About the site
Odiham Castle lies on the banks of the Basingstoke Canal, but was built long before the canal existed.
The Castle, with its surrounding defensive ditches, was built between 1207 and 1214. The site was probably chosen by King John as a convenient point between his strongholds at Winchester and Windsor. Odiham being a good stopping place on the two day ride between them.
Soon after it was finished in 1216, the castle suffered a two week siege by French knights. These knights were sent to support the Barons in their rebellion against King John after the failure of Magna Carta to bring peace.
The castle was granted by King Henry III to John’s daughter, Eleanor, in 1236. Two years later Eleanor married Simon de Montfort, one of the most powerful noblemen in the country. This union would have made Odiham one of the most powerful households in the land. Simon took a leading part in the rebellion against Henry III, eventually stripping the king of power and taking on the rule of England himself. He did not enjoy this power for long and was killed by supporters of the King after just over a year in power.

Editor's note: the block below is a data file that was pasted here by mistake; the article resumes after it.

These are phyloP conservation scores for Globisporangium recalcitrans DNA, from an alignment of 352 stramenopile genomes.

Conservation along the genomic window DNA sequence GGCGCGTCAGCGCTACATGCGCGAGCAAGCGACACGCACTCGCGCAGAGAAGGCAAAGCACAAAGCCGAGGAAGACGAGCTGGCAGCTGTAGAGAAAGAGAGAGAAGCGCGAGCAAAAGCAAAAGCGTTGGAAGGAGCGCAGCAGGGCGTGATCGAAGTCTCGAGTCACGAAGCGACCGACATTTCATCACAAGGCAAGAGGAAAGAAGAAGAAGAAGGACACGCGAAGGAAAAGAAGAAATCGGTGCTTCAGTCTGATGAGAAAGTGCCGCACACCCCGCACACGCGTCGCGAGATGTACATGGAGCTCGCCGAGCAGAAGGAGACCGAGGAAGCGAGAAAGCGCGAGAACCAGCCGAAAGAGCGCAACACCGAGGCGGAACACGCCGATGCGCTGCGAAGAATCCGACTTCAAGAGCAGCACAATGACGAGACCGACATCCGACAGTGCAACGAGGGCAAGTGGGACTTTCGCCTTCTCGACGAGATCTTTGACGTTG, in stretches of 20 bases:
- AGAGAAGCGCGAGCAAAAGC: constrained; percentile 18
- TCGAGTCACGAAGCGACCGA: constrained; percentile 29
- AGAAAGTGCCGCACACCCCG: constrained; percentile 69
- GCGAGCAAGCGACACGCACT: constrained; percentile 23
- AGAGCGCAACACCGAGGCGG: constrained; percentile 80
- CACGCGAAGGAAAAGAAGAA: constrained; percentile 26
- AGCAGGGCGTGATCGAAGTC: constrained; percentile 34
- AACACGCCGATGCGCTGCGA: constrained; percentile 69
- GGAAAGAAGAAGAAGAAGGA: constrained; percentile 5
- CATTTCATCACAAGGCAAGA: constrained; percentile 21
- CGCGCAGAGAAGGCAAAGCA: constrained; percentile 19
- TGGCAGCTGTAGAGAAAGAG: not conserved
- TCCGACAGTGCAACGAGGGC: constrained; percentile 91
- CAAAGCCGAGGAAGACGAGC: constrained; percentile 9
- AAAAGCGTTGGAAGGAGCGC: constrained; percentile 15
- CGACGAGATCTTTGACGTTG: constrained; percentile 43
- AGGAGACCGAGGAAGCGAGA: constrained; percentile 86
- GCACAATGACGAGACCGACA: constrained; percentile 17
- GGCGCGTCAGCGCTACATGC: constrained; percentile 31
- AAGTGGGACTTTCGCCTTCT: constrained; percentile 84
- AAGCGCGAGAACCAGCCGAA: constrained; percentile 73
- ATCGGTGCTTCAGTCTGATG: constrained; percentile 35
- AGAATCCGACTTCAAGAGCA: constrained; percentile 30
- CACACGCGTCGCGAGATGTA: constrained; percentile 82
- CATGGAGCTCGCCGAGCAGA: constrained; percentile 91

By the 15th century the castle lost its status as a royal residence and became a hunting lodge. During the following 200 years little was spent on the upkeep of the building. In its declining state it may have been seen as a source of building material and parts may have been used to build local houses. By 1603 it was classed as being a ruin.
Basingstoke Canal Authority, Canal Centre, Mytchett Place Road, Mytchett, Surrey GU16 6DD
Phone 01252 370073